New York, New York. Why am I so happy to be home? I feel like a stupid American traveler. I am just happy to be back where I can walk to my favorite mussels restaurant (Flex Mussels - 4 blocks), where I can go online and order groceries, where it is actually quiet at night except for the orchestra of pipes, and where I know how to use a public restroom without being locked inside without a light.
Oh, yes, that....suffice it to say that I commend Europe for working to save electricity, but they do it by having lights go off automatically at the most inopportune times, like when I was in a public restroom in the train station with a stainless steel door that self-locked when it shut with no visible handle. There is something entirely disheartening about feeling around for the way to flush in a dark, public bathroom knowing that a handsome family of four is waiting to use it next. Finally, one just gives up on the idea of flushing altogether and begins to work directly on just getting out of the stainless steel cell, feeling around for any kind of handle, knob, lock - or, god forbid, a light switch of some camouflaged design. But, no...no such thing. Just blackness with my hands roving about. Finally, I start pounding on the door, "Ingles, Ingles." No one answered. But, then, they couldn't - the door was locked! Then panic sets in because after 5 - 10 minutes in there, I realized the train I was about to board for Monteserrat was leaving any minute and Lee, Isabelle and Natalie must be going nutty over my absence. We had missed the train one hour before because we were 1 minute late.
Before surrendering into a sobbing puddle on the tile floor, I both pushed on a button and on the door at the same time and it released. I had to apologize to the sad family who had been waiting with small children to use the bathroom. Isabelle stood nearby waving her arms madly (and madly) saying,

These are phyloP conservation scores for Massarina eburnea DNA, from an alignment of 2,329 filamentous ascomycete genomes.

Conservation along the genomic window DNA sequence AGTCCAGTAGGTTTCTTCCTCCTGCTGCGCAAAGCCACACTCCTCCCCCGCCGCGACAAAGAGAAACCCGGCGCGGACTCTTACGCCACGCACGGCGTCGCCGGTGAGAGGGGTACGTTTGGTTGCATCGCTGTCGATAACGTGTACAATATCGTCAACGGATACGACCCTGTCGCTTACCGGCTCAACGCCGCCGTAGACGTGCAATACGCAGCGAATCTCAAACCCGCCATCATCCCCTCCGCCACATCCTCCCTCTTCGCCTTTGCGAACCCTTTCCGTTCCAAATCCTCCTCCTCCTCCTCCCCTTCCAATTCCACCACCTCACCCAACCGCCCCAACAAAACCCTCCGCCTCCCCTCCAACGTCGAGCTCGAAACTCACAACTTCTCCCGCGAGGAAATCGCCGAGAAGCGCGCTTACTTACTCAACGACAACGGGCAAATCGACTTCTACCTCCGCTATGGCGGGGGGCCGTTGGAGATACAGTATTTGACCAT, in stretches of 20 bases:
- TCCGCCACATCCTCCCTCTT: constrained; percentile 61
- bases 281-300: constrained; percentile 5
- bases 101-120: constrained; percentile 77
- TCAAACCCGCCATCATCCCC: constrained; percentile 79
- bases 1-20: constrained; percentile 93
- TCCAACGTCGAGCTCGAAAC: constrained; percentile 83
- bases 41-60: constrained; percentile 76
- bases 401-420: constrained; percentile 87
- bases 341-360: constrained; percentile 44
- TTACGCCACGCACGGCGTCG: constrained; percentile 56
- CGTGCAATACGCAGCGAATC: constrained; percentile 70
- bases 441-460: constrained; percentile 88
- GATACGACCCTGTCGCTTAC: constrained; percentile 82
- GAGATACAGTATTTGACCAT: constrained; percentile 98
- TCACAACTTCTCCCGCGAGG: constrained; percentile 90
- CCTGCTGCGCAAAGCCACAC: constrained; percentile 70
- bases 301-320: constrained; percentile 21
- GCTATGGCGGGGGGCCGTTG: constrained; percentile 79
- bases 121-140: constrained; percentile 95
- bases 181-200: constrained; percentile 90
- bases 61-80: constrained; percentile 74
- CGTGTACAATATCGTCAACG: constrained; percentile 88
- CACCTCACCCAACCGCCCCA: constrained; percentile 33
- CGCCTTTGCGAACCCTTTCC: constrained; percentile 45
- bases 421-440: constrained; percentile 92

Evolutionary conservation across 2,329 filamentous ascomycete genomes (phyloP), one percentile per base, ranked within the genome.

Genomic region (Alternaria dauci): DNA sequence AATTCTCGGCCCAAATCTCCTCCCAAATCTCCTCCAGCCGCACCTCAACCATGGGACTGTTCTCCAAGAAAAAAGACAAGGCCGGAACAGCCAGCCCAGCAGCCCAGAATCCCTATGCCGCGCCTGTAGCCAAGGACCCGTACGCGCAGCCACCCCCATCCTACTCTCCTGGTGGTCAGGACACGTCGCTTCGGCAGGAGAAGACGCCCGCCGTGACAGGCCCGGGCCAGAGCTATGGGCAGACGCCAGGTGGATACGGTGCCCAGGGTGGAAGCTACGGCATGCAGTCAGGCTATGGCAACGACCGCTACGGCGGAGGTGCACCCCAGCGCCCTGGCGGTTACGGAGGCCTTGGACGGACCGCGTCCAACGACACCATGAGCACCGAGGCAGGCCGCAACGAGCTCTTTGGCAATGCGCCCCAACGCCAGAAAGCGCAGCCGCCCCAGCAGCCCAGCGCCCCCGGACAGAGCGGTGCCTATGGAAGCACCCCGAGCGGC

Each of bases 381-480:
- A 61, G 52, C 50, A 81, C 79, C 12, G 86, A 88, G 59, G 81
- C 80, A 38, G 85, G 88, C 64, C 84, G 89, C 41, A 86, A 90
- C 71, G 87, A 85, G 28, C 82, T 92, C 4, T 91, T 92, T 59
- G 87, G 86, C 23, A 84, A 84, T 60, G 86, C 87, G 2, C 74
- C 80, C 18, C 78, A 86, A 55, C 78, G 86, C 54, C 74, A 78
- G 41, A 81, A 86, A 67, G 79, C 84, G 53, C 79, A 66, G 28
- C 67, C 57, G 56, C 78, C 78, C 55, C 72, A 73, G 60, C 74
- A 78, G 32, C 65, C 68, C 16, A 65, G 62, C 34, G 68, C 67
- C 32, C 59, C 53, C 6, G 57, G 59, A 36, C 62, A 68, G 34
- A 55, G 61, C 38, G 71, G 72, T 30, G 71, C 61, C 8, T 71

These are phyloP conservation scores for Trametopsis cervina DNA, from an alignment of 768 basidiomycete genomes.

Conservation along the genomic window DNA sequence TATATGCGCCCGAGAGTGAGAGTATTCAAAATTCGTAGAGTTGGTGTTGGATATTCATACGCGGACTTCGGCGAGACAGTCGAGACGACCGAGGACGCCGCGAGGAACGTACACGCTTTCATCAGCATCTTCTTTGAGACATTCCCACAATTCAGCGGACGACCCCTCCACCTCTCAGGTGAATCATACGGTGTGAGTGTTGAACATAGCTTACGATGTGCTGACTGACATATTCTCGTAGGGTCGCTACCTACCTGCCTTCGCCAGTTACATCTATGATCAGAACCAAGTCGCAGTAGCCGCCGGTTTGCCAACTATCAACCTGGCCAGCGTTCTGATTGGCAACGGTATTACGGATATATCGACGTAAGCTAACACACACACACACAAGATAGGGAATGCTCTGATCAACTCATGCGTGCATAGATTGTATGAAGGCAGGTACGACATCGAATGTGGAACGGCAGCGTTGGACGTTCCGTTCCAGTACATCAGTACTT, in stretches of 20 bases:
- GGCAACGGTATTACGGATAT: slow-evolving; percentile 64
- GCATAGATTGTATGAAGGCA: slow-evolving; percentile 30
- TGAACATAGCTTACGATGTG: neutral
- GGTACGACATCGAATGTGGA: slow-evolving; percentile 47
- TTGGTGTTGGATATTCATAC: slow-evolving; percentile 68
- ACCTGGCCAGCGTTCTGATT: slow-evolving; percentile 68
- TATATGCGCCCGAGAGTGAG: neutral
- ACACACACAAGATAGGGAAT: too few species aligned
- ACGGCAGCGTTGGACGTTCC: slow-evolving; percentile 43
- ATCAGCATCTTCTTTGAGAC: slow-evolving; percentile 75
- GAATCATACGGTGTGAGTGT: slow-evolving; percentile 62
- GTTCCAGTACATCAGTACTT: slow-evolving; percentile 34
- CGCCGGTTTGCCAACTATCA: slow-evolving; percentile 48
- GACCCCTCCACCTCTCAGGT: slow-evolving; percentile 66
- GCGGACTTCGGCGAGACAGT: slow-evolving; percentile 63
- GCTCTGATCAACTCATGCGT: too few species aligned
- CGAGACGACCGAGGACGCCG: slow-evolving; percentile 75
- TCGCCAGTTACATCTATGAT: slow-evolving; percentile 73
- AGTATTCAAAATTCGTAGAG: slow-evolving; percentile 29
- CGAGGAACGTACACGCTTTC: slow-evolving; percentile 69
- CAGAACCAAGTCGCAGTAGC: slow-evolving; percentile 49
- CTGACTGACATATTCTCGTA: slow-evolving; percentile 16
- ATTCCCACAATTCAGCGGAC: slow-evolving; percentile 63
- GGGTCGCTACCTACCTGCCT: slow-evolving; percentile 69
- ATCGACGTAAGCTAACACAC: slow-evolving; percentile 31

"what the .....? The train is ready to leave." I got in my seat and warned them not to say a word to me or I would break down right then and there on the train. Once I regained my composure, I told them the story, which they all seemed to enjoy way more than they should have. Natalie had the good grace to admit it has happened to her, too. So there.
A few days later, time to return to NY, we arrived 3 hours early at the airport, only to discover that really we didn't need to be that early. The heavy duty security was applied AFTER you handed the agent the boarding pass at the gate - ready to get on the plane. In Barcelona, you were then sent down an escalator 2 men and 2 women at a time to be patted down and have every square millimeter of your belongings searched. They made me take the lens cover off my camera and open the viewer on the back. They looked into my lipstick tube. They did this for almost 300 passengers. It took 2 hours and 15 minutes to board everyone, leaving 1.5 hours later than scheduled. But, the pilots just cranked and we got into JFK only 15 minutes late! THe passengers burst into spontaneous applause at touchdown. Rather sweet. Even at JFK, there was only one person ahead of us in the taxi line and it took only 30 minutes to get to our apartment. Like the parting of the Red Sea - there was no traffic in New York! Really easy.
But, after the public bathroom terror, I needed something easy.
Back in America with the Tournament of Roses parade on TV, which makes me feel about 80 years old. My son here with his girlfriend, Jessie, who is really a gem and I am ready to whip up some Juevos Rancheros for all. Happy to be home.